The ability of microorganisms, especially bacteria, to resist or to become tolerant to chemotherapeutic agents, antimicrobial agents, or antibiotics. This resistance may be acquired through gene mutation or foreign DNA in transmissible plasmids (R FACTORS).
A triterpene that derives from the chair-boat-chair-boat folding of 2,3-oxidosqualene. It is metabolized to CHOLESTEROL and CUCURBITACINS.
A species of the fungus CRYPTOCOCCUS. Its teleomorph is Filobasidiella bacillispora.
Any of the processes by which nuclear, cytoplasmic, or intercellular factors influence the differential control of gene action in fungi.
A class of organic compounds which contain two rings that share a pair of bridgehead carbon atoms.
Agents destructive to parasitic worms. They are used therapeutically in the treatment of HELMINTHIASIS in man and animal.
Drugs used to prevent SEIZURES or reduce their severity.
Substances that reduce the growth or reproduction of BACTERIA.
Small cationic peptides that are an important component, in most species, of early innate and induced defenses against invading microbes. In animals they are found on mucosal surfaces, within phagocytic granules, and on the surface of the body. They are also found in insects and plants. Among others, this group includes the DEFENSINS, protegrins, tachyplesins, and thionins. They displace DIVALENT CATIONS from phosphate groups of MEMBRANE LIPIDS leading to disruption of the membrane.
A genus of mitosporic fungi containing about 100 species and eleven different teleomorphs in the family Trichocomaceae.
A plant genus in the family BERBERIDACEAE. The common names of Barberry or Oregon Grape are also used for MAHONIA. The similar-named Bayberry is the unrelated MYRICA. Oregon Grape was classified by Pursh as a Berberis but Nuttall claimed it is different enough to call it a new genus, MAHONIA. Botanists insist on this name while horticulturists stay with Mahonia. They are shrubs with yellow wood and usually three-branched spines at the base of leafstalks. Flowers are yellow, six-petaled and fruit is a berry with one to several seeds. Members contain BERBERINE.
A plant family of the order Myrtales, subclass Rosidae, class Magnoliopsida that is a small family with a single genus.
Polymeric derivatives of GALLIC ACID that are esters of a sugar.
A plant family of the order Lamiales. It is characterized by simple leaves in opposite pairs, cystoliths (enlarged cells containing crystals of calcium carbonate), and bilaterally symmetrical and bisexual flowers that are usually crowded together. The common name for Ruellia of wild petunia is easily confused with PETUNIA.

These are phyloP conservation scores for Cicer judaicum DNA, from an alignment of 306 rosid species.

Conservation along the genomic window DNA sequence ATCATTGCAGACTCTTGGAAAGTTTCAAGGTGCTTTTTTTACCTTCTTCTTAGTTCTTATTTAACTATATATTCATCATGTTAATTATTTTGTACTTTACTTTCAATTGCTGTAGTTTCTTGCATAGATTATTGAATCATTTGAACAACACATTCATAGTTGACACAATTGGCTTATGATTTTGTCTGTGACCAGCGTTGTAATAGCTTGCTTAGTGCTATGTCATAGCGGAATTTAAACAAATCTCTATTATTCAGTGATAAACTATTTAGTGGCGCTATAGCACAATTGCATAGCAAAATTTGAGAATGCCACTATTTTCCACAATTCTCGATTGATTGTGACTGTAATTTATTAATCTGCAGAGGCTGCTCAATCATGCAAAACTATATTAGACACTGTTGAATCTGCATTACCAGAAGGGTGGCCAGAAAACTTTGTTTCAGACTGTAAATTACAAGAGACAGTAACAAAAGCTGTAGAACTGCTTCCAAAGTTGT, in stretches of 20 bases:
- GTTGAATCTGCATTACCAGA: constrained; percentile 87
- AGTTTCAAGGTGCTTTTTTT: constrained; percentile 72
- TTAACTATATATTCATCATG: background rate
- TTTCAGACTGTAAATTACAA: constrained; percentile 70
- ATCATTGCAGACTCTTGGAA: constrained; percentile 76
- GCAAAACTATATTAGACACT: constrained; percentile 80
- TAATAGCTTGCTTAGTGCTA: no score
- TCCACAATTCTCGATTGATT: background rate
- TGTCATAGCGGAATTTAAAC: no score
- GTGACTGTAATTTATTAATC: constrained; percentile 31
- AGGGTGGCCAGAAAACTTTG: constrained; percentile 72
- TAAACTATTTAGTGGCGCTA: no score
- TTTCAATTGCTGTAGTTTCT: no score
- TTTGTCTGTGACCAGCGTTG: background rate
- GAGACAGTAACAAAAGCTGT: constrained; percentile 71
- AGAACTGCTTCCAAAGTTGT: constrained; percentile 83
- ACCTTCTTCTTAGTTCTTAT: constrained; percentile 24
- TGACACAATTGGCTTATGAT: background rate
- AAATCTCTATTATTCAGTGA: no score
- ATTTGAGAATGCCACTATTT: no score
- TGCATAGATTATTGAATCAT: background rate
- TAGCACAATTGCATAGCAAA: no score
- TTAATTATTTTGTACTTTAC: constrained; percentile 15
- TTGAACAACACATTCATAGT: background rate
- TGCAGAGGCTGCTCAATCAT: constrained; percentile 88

A fused four ring compound occurring free or combined in galls. Isolated from the kino of Eucalyptus maculata Hook and E. Hemipholia F. Muell. Activates Factor XII of the blood clotting system which also causes kinin release; used in research and as a dye.
A bibliographic database that includes MEDLINE as its primary subset. It is produced by the National Center for Biotechnology Information (NCBI), part of the NATIONAL LIBRARY OF MEDICINE. PubMed, which is searchable through NLM's Web site, also includes access to additional citations to selected life sciences journals not in MEDLINE, and links to other resources such as the full-text of articles at participating publishers' Web sites, NCBI's molecular biology databases, and PubMed Central.
A publication issued at stated, more or less regular, intervals.
A plant genus of the family LILIACEAE. Members contain tuliposides and tulipalins and have been associated with allergic contact dermatitis in florists.
The branch of medicine concerned with the evaluation and initial treatment of urgent and emergent medical problems, such as those caused by accidents, trauma, sudden illness, poisoning, or disasters. Emergency medical care can be provided at the hospital or at sites outside the medical facility.
Hydrocarbons with more than one double bond. They are a reduced form of POLYYNES.
An NADPH-dependent P450 enzyme that plays an essential role in the sterol biosynthetic pathway by catalyzing the demethylation of 14-methyl sterols such as lanosterol. The enzyme acts via the repeated hydroxylation of the 14-methyl group, resulting in its stepwise conversion into an alcohol, an aldehyde and then a carboxylate, which is removed as formic acid. Sterol 14-demethylase is an unusual cytochrome P450 enzyme in that it is found in a broad variety of organisms including ANIMALS; PLANTS; FUNGI; and protozoa.
The ability of a substance to be dissolved, i.e. to form a solution with another substance. (From McGraw-Hill Dictionary of Scientific and Technical Terms, 6th ed)
An agricultural fungicide of the dithiocarbamate class. It has relatively low toxicity and there is little evidence of human injury from exposure.